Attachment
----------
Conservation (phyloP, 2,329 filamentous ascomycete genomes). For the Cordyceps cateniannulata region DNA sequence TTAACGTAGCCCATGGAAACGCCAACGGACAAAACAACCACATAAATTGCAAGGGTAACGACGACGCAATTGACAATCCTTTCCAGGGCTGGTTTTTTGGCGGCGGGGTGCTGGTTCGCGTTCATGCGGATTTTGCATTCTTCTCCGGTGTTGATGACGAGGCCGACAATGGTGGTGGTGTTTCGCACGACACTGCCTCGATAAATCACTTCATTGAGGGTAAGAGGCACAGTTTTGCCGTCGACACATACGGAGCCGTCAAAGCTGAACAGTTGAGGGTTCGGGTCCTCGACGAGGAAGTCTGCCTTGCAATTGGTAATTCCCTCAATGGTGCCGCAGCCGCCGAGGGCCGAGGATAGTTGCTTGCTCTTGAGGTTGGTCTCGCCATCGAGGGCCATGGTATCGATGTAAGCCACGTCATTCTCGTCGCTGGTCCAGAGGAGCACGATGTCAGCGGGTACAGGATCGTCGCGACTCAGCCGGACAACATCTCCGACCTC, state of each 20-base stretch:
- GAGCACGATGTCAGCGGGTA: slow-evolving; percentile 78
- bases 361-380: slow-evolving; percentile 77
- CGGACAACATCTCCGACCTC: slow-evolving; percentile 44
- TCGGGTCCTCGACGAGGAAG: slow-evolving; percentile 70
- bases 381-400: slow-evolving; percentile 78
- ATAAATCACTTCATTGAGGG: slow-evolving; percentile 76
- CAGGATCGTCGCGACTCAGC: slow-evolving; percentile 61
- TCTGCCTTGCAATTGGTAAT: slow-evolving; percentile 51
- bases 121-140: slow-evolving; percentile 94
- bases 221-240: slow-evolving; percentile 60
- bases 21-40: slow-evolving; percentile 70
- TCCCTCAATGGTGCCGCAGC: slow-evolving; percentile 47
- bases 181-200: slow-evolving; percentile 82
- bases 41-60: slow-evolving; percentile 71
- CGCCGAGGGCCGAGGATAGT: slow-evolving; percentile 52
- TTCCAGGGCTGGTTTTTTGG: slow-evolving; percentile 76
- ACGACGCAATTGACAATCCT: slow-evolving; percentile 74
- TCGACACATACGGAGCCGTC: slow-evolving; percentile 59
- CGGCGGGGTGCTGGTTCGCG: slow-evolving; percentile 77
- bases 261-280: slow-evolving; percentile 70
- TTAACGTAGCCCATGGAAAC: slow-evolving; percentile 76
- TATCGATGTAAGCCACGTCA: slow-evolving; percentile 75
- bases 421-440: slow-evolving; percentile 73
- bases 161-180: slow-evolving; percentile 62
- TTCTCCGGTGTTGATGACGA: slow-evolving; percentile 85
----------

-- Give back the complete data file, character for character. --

Conservation (phyloP, 2,329 filamentous ascomycete genomes). For the Cordyceps cateniannulata region DNA sequence TTAACGTAGCCCATGGAAACGCCAACGGACAAAACAACCACATAAATTGCAAGGGTAACGACGACGCAATTGACAATCCTTTCCAGGGCTGGTTTTTTGGCGGCGGGGTGCTGGTTCGCGTTCATGCGGATTTTGCATTCTTCTCCGGTGTTGATGACGAGGCCGACAATGGTGGTGGTGTTTCGCACGACACTGCCTCGATAAATCACTTCATTGAGGGTAAGAGGCACAGTTTTGCCGTCGACACATACGGAGCCGTCAAAGCTGAACAGTTGAGGGTTCGGGTCCTCGACGAGGAAGTCTGCCTTGCAATTGGTAATTCCCTCAATGGTGCCGCAGCCGCCGAGGGCCGAGGATAGTTGCTTGCTCTTGAGGTTGGTCTCGCCATCGAGGGCCATGGTATCGATGTAAGCCACGTCATTCTCGTCGCTGGTCCAGAGGAGCACGATGTCAGCGGGTACAGGATCGTCGCGACTCAGCCGGACAACATCTCCGACCTC, state of each 20-base stretch:
- GAGCACGATGTCAGCGGGTA: slow-evolving; percentile 78
- bases 361-380: slow-evolving; percentile 77
- CGGACAACATCTCCGACCTC: slow-evolving; percentile 44
- TCGGGTCCTCGACGAGGAAG: slow-evolving; percentile 70
- bases 381-400: slow-evolving; percentile 78
- ATAAATCACTTCATTGAGGG: slow-evolving; percentile 76
- CAGGATCGTCGCGACTCAGC: slow-evolving; percentile 61
- TCTGCCTTGCAATTGGTAAT: slow-evolving; percentile 51
- bases 121-140: slow-evolving; percentile 94
- bases 221-240: slow-evolving; percentile 60
- bases 21-40: slow-evolving; percentile 70
- TCCCTCAATGGTGCCGCAGC: slow-evolving; percentile 47
- bases 181-200: slow-evolving; percentile 82
- bases 41-60: slow-evolving; percentile 71
- CGCCGAGGGCCGAGGATAGT: slow-evolving; percentile 52
- TTCCAGGGCTGGTTTTTTGG: slow-evolving; percentile 76
- ACGACGCAATTGACAATCCT: slow-evolving; percentile 74
- TCGACACATACGGAGCCGTC: slow-evolving; percentile 59
- CGGCGGGGTGCTGGTTCGCG: slow-evolving; percentile 77
- bases 261-280: slow-evolving; percentile 70
- TTAACGTAGCCCATGGAAAC: slow-evolving; percentile 76
- TATCGATGTAAGCCACGTCA: slow-evolving; percentile 75
- bases 421-440: slow-evolving; percentile 73
- bases 161-180: slow-evolving; percentile 62
- TTCTCCGGTGTTGATGACGA: slow-evolving; percentile 85